In the The Midwife, Jolina Petersheim taps her own Mennonite heritage to consider the question of what exactly makes a woman a mother. Through the intertwined stories of Beth, Rhoda, and Amelia—whose lives intersect at Hopen Haus, a home for unwed mothers in Dry Hollow, Tennessee—Petersheim considers motherhood in all its forms.
The novel opens in 1990s Boston with a young woman named Beth, who regrets her decision as a pregnant teen to give her baby up for adoption. She agrees to serve as a gestational surrogate for her grad-school professor and his wife, but when a prenatal test indicates possible problems with the pregnancy and the parents want Beth to have an abortion, she runs away instead. Flash forward thirty years to present-day Dry Hollow, Tennessee, where Rhoda Mummau serves as head midwife at Hopen Haus, a Mennonite home for unwed mothers. When Amelia Walker arrives at Hopen Haus, pregnant and alone, many secrets, both past and present, are revealed.
The maternal past haunts virtually everyone in The Midwife. Beth’s mother abandoned her family when Beth was still a child. She has never been able to forgive her mother, nor can she forgive herself for her own choices—not only for giving up her baby for adoption but also for failing to inform the baby’s father of her pregnancy, robbing him of the chance to weigh in on the decision about his son’s future. When she agrees a few years later to be a gestational surrogate for her professor and his wife, it is clear that her motives are complicated by her own emotional needs. Meanwhile, Rhoda has the opportunity to serve as a mother figure to the frightened, abandoned girls at Hopen Haus, yet her own emotional scars keep her at a distance. And Amelia has warmer memories of her nanny than of her own mother: “Grandma Sarah tried her very best to make me feel like her real grandchild and not just her babysitting charge, even insisting that I call her ‘Grandma’ and not Miss Sarah like my mom wanted. And though I knew Grandma Sarah from the time I was born, she was getting paid to take care of me.”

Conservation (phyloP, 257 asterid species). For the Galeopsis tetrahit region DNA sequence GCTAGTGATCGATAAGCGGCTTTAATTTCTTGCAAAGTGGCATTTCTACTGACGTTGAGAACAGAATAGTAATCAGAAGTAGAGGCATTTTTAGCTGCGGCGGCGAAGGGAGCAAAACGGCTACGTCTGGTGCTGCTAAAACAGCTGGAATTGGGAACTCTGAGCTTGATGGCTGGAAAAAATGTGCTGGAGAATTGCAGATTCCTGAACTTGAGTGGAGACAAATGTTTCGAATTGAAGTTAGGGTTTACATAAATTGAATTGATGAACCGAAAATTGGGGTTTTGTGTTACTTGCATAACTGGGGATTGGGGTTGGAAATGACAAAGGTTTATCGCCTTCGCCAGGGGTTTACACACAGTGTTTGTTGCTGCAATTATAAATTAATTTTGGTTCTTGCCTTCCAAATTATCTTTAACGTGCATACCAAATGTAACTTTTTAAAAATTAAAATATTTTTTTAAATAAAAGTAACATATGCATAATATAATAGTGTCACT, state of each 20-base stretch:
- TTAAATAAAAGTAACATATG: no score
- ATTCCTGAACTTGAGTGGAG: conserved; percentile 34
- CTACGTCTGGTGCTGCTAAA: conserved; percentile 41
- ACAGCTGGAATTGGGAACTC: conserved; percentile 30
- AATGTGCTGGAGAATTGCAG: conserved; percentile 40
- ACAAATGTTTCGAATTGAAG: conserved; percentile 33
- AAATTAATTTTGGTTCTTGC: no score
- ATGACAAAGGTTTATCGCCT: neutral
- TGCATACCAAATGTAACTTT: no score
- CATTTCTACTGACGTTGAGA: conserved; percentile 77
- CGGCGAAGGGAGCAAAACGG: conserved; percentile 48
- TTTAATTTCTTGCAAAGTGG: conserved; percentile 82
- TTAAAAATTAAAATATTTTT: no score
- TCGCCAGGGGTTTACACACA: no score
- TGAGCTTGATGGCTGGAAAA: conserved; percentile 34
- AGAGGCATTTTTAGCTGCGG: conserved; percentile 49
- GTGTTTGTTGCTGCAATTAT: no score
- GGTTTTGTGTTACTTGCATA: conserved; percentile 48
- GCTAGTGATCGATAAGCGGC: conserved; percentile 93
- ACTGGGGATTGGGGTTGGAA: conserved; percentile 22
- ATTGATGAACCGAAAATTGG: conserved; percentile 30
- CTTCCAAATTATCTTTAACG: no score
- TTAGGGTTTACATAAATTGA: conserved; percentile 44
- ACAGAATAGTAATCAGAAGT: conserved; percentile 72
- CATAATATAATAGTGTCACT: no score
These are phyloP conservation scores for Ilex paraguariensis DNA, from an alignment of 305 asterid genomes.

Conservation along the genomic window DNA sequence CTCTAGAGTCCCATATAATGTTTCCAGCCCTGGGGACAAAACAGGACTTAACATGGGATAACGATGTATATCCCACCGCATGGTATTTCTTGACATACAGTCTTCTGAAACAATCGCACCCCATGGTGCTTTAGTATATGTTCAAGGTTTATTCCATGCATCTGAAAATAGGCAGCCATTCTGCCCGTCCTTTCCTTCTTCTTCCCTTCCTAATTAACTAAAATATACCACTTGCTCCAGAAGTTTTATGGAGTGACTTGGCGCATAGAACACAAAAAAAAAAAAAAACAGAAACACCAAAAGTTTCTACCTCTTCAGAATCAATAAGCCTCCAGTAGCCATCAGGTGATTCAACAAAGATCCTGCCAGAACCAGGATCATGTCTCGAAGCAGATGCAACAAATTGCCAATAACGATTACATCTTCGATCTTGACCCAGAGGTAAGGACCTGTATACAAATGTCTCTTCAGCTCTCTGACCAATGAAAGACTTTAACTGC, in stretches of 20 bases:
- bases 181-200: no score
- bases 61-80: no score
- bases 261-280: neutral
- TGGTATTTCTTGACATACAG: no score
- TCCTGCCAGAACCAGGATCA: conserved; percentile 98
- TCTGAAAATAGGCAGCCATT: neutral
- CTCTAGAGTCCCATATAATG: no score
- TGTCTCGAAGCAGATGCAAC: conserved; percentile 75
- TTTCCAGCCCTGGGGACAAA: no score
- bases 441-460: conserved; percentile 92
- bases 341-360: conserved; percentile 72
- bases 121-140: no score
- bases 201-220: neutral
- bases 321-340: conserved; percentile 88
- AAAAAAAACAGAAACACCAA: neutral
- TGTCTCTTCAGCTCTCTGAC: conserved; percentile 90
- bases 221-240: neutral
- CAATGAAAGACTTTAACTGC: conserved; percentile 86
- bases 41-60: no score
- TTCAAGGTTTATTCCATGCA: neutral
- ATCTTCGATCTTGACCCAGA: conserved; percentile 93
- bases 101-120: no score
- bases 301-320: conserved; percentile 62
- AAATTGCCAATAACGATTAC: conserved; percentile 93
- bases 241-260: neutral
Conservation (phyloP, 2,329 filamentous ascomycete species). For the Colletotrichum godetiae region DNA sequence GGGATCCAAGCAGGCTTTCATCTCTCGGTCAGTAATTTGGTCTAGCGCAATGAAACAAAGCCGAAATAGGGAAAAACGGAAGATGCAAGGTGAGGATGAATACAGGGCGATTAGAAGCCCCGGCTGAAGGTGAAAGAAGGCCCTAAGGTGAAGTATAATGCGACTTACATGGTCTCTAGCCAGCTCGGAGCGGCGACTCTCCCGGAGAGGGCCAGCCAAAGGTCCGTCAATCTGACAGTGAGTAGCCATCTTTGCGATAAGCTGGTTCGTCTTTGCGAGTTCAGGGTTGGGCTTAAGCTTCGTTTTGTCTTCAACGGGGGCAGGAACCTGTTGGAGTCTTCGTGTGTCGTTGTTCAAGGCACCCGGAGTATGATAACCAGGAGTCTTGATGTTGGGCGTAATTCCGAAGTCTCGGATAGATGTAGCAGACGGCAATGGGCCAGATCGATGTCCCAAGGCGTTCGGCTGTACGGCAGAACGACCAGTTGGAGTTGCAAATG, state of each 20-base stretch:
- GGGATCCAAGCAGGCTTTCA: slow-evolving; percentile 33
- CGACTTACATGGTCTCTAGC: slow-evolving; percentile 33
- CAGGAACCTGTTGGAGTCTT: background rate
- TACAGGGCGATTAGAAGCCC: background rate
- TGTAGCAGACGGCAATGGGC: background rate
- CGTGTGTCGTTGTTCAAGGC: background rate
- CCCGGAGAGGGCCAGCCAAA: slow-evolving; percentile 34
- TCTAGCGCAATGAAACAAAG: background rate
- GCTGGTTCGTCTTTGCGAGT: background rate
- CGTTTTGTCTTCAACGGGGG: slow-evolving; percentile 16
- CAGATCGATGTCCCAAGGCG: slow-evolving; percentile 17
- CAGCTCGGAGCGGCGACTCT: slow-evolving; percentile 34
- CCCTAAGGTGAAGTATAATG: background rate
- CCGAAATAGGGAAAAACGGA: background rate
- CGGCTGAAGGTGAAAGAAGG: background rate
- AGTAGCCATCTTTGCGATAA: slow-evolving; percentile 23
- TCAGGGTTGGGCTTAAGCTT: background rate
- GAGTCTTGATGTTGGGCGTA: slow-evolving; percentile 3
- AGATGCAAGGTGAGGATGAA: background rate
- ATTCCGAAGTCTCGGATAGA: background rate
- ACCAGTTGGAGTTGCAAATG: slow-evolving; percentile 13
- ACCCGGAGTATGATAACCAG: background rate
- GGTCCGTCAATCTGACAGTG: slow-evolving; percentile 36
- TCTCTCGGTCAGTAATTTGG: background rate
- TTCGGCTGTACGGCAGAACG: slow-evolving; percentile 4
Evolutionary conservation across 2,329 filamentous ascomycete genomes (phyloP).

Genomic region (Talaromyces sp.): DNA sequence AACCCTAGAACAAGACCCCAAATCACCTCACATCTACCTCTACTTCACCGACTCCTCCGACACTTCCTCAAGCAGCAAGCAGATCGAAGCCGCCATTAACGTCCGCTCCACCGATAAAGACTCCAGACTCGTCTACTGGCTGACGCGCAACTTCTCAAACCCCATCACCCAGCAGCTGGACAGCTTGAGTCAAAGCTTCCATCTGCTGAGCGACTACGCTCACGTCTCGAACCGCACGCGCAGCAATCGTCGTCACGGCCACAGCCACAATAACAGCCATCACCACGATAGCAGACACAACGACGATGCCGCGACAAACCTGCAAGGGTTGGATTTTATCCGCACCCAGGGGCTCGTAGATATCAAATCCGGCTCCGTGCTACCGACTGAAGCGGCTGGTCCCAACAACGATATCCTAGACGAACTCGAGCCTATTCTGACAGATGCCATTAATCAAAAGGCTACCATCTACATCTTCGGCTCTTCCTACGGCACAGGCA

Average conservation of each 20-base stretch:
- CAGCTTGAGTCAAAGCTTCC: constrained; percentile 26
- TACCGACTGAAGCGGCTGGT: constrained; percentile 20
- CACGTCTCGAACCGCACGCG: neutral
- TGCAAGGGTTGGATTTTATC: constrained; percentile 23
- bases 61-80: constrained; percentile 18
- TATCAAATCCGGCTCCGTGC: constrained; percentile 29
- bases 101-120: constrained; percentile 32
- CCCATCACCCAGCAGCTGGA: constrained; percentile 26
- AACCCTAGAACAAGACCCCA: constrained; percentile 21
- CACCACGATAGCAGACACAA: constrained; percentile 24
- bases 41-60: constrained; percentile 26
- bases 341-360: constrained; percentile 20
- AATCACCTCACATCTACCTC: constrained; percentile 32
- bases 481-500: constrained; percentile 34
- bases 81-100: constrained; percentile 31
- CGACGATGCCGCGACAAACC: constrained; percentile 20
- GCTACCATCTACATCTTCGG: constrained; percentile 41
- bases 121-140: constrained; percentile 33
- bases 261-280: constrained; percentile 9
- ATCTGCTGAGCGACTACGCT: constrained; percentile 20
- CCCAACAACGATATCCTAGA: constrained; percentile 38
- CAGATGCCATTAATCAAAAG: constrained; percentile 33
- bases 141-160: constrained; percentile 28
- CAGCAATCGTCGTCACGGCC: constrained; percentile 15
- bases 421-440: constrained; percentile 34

Hopen Haus serves as the setting that allows the past and the present to merge, a place where healing can begin, though Petersheim makes it clear that it is not a magical place: evil lurks there just as it does everywhere else. Even so, at Hopen Haus there’s a daily reminder of the importance of faith. As midwife Fannie Gruber says, “You just must let faith overcome fear one minute, one hour, one day at a time.”
Jolina Petersheim’s first novel, The Outcast, was named one of the best books of 2013 by Library Journal. The Midwife is a worthy sophomore effort that reminds us of the value of forgiveness—and not least of the value of forgiving ourselves.
Faye Jones, dean of learning resources at Nashville State Community College, writes the Jolly Librarian blog for the college’s Mayfield Library. She earned her doctorate in nineteenth-century literature at Indiana University of Pennsylvania.